How do I make a claim about a stroke
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Stroke is the third most common cause of death in the UK and while those most at risk are 65 years or older, a quarter of recorded strokes affect people under 65 and children are also susceptible in rare cases.
In a stroke, oxygenated blood supply to part of the brain is disrupted or cut off. If this happens, brain cells begin to die, leading to brain damage and even death. When the blood supply is temporarily cut off, this is known as a transient ischaemic attack (TIA) or a ‘mini-stroke’ which is often a warning sign of an oncoming stroke.
There are two main types of stroke: ischaemic, where the blood supply to the brain is stopped due to a blood clot (a thrombosis or embolism); or haemorrhagic, where a weakened blood vessel ruptures (cerebral or subarachnoid haemorrhage), causing brain damage.
The injuries caused by a stroke can be devastating and long-lasting. A long period of rehabilitation may be required to achieve a degree of independence. In other cases recovery may not be possible. Not only is this upsetting for the person who has suffered the stroke, but can also put a strain on close friends and family.
Their anguish can only be worsened when the stroke and its aftermath are due to the misdiagnosis of a trusted medical professional, which can lead to a delay in receiving urgent treatment and an irreversible, brain injury.
A medical negligence claim may be possible in certain cases and while it will never undo the damage done, it may at least secure a more stable future for the stroke sufferer and their family.
How do I make a claim about a stroke
If I have a case about a stroke
Establishing whether you have a case for making a stroke claim involves exactly the same investigation as any other claim for clinical negligence. Access Legal’s expert lawyers need to show that there was a breach of the duty of care owed to you by the responsible healthcare staff in failing to provide the appropriate care to you.
The onus will be on you with the support of an experienced lawyer at Access Legal to prove that 'on the balance of probability' (i.e. greater than 50% likelihood) those failures were responsible for the injuries and actual physical harm you suffered.
Deciding if you have a case will also depend on the nature and severity of your injury, to what extent you recover and what the long term effect on your health and well-being may be. These are complex, lengthy and demanding cases in which the major concern will be rehabilitation and continuing medical care to aid your recovery and provide whatever support you and your family may need.
There are time limits within which you can claim so whatever your circumstances you should contact Access Legal as soon as is practicable. We can then give you free initial advice about whether a claim is possible and establish what additional treatments you may require to help you deal with the future, whatever your prognosis.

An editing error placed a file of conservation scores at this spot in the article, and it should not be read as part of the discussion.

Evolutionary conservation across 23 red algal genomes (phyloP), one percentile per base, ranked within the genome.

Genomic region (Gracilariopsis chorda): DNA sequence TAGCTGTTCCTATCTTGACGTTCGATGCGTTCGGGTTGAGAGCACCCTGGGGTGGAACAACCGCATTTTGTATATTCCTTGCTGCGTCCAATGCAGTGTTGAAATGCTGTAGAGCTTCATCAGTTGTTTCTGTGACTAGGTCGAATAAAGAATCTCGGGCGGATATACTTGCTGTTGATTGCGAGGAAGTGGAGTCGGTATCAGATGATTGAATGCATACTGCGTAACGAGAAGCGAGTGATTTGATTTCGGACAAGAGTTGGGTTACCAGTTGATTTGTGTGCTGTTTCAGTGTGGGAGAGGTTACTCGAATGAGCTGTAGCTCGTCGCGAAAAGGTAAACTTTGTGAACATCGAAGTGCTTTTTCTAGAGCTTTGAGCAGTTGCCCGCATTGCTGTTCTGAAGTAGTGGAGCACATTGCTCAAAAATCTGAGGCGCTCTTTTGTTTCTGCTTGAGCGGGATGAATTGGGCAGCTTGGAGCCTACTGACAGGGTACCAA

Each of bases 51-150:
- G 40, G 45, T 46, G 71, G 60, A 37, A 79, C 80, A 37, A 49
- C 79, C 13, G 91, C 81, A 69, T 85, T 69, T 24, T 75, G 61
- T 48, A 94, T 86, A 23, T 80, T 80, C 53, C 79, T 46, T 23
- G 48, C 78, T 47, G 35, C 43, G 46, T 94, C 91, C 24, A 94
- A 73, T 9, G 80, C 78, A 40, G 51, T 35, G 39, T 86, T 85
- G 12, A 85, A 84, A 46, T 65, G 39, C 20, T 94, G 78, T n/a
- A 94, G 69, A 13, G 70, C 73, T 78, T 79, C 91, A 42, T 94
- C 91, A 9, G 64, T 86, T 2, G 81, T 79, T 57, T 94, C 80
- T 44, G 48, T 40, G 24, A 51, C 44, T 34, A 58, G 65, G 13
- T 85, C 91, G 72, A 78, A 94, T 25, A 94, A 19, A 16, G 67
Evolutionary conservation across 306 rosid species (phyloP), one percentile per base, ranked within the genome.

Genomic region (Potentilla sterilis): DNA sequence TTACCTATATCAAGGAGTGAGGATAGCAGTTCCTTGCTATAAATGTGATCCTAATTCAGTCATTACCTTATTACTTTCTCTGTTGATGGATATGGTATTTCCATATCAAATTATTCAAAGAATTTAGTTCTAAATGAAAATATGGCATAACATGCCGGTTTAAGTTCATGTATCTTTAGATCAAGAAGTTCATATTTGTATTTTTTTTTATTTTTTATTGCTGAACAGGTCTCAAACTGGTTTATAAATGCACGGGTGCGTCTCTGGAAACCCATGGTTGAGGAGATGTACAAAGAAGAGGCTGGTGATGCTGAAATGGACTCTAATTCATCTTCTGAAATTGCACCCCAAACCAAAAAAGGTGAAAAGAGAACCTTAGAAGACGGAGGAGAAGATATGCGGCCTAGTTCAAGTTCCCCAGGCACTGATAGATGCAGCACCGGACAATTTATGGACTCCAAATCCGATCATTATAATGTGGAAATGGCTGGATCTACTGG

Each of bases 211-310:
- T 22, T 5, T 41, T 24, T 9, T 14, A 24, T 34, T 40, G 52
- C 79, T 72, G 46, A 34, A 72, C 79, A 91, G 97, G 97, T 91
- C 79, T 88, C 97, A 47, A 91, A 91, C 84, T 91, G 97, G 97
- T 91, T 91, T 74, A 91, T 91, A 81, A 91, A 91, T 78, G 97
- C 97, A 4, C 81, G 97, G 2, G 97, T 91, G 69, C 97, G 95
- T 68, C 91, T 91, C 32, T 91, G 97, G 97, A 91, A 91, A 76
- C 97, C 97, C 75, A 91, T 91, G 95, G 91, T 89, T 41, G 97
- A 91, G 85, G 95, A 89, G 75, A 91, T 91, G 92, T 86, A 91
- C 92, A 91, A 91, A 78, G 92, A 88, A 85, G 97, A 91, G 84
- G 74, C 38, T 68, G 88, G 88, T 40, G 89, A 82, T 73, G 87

More about stroke claims
Because a stroke often strikes suddenly and unexpectedly, it can be a frightening experience for the person suffering it and their family. The main symptoms of stroke have been well publicised, using the mnemonic FAST: Face-Arms-Speech-Time.
The victim’s face may drop on one side, they may be unable to lift one or both arms, their speech may be slurred or garbled and if they show any of these symptoms, an ambulance should be called immediately. Treatment depends on the type of stroke suffered and which part of the brain was affected.
For those suffering from an ischaemic stroke, clot-busting medications may be used. It is vital that the doctor correctly diagnoses the type of stroke suffered since using this drug would be dangerous for patients suffering a hemorrhagic stroke.
The diagnosis of a stroke may be delayed or missed altogether because the symptoms could be attributed to other conditions such as a migraine or a simple headache. Any delay in diagnosis or failure to conduct an MRI scan would contravene National Institute for Health and Care Excellence (NICE) guidelines and would be considered negligent.
Following the initial treatment, the process of rehabilitation begins. Getting the appropriate care in place and arranging rehabilitation to allow a stroke victim to regain some of their previous capabilities is an extremely important part of any stroke claim
'You need to have a legal team who are caring, who you absolutely trust and who will tell you the truth. Certainly from our point of view Denise Stephens from Access Legal has been absolutely amazing.'
Access Legal is the private client arm of Shoosmiths, a national law firm with offices throughout the UK. Our best in class lawyers work with individuals and their families to achieve the best result & solve their practical problems.Why Access Legal